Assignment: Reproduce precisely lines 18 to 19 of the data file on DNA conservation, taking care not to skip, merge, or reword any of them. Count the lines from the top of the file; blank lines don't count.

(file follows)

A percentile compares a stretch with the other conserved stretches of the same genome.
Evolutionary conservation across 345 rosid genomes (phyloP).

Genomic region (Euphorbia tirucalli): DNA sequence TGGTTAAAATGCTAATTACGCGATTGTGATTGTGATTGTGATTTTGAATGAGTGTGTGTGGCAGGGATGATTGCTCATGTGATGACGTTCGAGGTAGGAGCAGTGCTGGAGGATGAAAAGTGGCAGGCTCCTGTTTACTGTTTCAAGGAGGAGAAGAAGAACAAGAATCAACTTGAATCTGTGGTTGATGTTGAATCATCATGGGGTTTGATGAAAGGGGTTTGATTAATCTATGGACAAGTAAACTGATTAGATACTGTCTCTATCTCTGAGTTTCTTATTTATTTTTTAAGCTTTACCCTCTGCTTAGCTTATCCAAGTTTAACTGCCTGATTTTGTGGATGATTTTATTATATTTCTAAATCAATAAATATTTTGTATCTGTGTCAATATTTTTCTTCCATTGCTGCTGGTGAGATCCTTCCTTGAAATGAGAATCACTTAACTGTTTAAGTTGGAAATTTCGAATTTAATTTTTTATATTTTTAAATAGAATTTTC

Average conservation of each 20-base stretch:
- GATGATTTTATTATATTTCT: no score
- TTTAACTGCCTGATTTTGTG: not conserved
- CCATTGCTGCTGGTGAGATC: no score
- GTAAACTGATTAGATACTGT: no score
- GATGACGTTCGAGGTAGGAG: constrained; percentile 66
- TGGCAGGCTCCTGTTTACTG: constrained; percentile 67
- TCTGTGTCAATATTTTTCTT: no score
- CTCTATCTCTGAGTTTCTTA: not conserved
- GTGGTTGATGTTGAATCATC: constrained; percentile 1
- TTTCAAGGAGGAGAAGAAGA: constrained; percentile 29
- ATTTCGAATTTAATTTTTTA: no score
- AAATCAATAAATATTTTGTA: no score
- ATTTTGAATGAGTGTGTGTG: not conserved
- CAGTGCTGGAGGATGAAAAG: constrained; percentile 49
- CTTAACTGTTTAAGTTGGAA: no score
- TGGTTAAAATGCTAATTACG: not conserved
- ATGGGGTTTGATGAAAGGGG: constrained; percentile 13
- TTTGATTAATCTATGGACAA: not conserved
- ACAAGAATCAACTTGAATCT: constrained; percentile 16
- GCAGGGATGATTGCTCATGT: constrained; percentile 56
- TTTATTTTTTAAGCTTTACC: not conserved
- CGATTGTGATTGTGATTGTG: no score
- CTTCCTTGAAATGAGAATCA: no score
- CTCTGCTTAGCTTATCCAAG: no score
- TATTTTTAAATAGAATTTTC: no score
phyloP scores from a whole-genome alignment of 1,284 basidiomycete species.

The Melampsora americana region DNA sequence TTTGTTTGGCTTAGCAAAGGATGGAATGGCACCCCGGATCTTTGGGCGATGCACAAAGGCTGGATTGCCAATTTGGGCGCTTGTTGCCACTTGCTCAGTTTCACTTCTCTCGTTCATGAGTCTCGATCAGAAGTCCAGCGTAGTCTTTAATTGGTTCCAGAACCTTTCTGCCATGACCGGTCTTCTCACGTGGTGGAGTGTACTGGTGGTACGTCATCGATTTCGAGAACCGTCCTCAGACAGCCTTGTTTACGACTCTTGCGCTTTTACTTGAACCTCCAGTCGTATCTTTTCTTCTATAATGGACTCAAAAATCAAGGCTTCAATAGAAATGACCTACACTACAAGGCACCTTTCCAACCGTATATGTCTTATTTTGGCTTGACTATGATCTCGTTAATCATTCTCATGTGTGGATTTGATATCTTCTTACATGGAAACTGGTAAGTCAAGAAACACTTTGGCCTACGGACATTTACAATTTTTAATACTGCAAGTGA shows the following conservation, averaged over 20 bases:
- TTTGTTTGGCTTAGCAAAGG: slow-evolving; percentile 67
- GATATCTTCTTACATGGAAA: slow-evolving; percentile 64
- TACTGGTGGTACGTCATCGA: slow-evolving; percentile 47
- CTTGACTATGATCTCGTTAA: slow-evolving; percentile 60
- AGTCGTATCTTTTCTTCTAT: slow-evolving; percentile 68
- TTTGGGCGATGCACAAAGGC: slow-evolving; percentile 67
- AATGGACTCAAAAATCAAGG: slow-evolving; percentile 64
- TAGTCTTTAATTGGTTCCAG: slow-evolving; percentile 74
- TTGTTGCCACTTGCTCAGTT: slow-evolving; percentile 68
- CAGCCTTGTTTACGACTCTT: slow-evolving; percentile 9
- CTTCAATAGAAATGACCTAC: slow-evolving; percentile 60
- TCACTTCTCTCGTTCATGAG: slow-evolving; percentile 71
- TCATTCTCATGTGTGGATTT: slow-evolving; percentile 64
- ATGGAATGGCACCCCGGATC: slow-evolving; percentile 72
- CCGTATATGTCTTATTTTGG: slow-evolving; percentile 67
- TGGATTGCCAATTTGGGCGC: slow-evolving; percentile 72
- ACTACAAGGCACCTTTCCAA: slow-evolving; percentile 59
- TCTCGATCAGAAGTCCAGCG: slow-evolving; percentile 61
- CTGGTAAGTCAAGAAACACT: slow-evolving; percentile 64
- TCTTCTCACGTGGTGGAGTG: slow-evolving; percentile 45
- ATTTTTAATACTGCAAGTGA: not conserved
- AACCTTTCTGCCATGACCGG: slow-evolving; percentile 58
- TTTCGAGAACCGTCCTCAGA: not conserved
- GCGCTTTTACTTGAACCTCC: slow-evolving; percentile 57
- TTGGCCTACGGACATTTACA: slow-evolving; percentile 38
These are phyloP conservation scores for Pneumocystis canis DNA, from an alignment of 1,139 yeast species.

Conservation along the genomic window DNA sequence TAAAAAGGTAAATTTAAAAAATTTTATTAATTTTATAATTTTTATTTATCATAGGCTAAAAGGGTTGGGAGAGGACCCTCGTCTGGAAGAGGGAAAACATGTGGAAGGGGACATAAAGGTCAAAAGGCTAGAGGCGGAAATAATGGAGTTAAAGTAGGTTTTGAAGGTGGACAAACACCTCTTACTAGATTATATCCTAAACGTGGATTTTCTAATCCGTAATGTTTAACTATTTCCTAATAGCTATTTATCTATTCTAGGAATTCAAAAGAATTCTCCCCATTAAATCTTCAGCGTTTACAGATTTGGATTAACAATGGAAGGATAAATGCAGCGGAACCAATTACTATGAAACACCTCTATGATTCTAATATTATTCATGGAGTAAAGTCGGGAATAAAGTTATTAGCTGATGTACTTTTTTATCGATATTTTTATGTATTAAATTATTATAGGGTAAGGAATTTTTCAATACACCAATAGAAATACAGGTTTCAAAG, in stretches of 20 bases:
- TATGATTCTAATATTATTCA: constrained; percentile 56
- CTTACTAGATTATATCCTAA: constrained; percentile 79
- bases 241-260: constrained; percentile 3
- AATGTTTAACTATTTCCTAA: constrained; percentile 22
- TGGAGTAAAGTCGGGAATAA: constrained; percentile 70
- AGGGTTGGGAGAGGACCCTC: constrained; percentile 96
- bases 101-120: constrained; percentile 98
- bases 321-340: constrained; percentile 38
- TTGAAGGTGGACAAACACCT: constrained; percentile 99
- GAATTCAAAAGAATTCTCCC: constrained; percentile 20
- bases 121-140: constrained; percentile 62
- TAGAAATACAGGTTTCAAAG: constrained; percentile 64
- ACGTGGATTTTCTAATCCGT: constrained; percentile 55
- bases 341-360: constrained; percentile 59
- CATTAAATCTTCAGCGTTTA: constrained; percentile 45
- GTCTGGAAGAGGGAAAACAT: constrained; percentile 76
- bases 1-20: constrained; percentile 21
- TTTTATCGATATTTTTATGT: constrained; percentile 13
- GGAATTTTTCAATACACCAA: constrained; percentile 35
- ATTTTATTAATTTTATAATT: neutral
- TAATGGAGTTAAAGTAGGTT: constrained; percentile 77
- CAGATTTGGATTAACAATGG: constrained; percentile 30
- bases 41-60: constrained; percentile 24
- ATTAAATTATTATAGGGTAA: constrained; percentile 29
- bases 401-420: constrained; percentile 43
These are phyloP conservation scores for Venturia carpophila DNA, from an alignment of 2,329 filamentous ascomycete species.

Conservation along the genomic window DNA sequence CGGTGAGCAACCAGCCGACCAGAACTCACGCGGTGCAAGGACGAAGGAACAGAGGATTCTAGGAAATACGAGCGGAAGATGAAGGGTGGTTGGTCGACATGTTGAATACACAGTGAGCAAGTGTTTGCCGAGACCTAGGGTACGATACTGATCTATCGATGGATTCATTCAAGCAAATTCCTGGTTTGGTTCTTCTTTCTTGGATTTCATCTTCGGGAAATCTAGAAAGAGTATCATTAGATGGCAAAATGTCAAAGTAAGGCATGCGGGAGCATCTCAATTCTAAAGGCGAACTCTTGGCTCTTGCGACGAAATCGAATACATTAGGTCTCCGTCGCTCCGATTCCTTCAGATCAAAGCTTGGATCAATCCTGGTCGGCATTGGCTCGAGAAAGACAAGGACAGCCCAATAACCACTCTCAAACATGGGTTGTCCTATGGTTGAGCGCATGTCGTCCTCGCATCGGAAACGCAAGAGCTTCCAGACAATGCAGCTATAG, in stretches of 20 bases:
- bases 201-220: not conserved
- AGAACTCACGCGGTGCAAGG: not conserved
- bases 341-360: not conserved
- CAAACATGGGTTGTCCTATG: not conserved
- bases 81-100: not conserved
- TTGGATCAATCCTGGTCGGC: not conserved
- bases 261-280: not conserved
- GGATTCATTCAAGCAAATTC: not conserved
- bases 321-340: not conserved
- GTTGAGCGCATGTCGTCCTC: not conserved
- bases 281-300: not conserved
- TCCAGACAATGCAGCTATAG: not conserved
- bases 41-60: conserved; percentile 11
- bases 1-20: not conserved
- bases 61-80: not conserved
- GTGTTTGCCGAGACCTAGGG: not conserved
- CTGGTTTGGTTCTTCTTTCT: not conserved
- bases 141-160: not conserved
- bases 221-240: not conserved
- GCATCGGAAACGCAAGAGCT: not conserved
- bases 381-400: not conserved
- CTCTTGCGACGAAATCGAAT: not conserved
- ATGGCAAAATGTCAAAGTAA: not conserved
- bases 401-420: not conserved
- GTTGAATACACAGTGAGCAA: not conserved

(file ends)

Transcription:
- CAGTGCTGGAGGATGAAAAG: constrained; percentile 49
- CTTAACTGTTTAAGTTGGAA: no score